Business Analyst Resume
With this comprehensive business analyst resume example, it provides the employer all the required details. Based on their career background and skills, they’ve included everything necessary.
English Language Teacher Resume
This is another good example of a standard job application format. Recruiters can determine from this english language teacher resume sample their level of ability because of all the things they’ve listed, i.e. their teaching experience.
Across all these examples, you’ll notice some similarities between them such as the formatting. This includes:
- Professional resume fonts
- Using bullet points
- Clear titles for each section headline
- Bold text
- The main resume sections
Browse through 221 ATS resume templates and cover letters on standby ready for use!
Job Applications With Rezi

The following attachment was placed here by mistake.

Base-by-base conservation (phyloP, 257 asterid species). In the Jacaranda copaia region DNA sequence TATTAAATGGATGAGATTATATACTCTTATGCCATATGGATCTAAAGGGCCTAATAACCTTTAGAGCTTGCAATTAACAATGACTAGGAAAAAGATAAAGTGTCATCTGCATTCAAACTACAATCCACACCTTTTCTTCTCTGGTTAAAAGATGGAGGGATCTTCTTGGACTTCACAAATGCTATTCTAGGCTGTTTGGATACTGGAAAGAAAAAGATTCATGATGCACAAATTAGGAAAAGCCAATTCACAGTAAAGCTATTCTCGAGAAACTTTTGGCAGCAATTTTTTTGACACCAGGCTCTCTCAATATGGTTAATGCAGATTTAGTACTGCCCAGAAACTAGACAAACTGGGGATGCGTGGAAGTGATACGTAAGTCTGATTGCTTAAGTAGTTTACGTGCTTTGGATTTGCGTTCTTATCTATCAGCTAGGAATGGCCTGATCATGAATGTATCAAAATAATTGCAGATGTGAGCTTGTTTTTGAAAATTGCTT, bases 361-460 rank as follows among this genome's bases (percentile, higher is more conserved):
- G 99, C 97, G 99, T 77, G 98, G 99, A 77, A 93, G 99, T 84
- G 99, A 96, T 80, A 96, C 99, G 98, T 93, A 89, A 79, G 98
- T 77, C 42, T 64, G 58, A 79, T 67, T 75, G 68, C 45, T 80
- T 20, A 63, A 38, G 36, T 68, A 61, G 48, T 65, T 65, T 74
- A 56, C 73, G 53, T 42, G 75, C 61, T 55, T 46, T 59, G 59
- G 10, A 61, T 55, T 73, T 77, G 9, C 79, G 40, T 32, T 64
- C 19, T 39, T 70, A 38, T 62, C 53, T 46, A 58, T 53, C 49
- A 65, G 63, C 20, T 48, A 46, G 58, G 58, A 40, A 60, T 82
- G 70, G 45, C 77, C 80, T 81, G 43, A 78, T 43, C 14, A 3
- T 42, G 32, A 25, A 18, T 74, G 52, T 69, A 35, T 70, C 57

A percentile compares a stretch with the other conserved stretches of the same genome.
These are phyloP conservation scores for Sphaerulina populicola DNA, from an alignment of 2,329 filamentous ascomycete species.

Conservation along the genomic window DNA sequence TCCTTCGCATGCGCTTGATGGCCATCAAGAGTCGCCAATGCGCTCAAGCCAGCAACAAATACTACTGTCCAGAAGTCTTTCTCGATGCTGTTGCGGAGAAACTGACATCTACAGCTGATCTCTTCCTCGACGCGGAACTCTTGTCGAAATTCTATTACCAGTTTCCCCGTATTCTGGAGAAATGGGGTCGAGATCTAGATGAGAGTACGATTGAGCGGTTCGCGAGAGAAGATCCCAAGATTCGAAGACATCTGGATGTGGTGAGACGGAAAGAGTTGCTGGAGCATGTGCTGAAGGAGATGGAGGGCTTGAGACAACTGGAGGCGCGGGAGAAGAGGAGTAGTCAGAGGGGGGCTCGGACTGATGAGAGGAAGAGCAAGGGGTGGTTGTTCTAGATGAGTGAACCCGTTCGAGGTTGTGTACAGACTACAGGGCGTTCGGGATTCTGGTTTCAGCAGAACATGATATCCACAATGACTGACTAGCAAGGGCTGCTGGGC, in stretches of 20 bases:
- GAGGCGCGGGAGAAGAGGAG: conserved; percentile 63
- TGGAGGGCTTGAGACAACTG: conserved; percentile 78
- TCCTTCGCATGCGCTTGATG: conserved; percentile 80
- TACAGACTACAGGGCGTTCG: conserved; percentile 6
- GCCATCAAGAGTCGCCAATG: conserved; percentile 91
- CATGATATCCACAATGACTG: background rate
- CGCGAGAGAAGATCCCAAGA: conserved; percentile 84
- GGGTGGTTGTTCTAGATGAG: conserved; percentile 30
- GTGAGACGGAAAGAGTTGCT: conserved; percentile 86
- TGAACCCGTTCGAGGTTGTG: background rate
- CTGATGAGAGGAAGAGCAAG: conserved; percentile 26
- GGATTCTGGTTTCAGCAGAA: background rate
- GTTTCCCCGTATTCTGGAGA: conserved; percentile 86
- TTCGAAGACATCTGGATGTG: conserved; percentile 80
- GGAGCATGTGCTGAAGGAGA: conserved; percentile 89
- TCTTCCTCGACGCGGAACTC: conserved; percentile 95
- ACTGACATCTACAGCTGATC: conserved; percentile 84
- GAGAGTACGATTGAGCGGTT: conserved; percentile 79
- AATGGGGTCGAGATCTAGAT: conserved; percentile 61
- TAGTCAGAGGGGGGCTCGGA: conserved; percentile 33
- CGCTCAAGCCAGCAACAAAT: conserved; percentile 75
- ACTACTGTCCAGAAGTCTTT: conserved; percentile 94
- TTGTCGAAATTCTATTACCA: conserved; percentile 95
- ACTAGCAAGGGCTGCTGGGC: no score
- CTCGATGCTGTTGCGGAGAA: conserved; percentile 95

You can easily create your own individual, unique job application with Rezi’s resume builder in just a few minutes.
It works in a couple of simple steps:
Before you submit your resume or CV for the ideal position you’re seeking, you’ll be provided with feedback on how you can improve your application. They’re also formatted for the ATS, so reading through it is easy for both the recruiter and resume scanners.
Building a CV/resume is that simple. We make the writing simple for you.
Here’s what Avi.G said about Rezi after getting hired at Amazon:
“Rezi was a feature-rich minimal experience. Rezi helped me focus on content instead of resume formatting and that was exactly what I needed to successfully get my foot in the door”
A CV goes further back in detail with your professional background which makes it resemble a longer report. In contrast, a resume will cover a summary of your professional background in detail with what’s relevant for the job posting. Therefore, it resembles a summarized report of your career timeline rather than going through every bit of detail.
Ultimately, the end purpose of both formats is to land you a new career.
Rezi ensures your job application includes everything required. We give you feedback and a list of things your resume or CV is missing.
As for the question of which is better to use, it depends on the type of role you are applying for.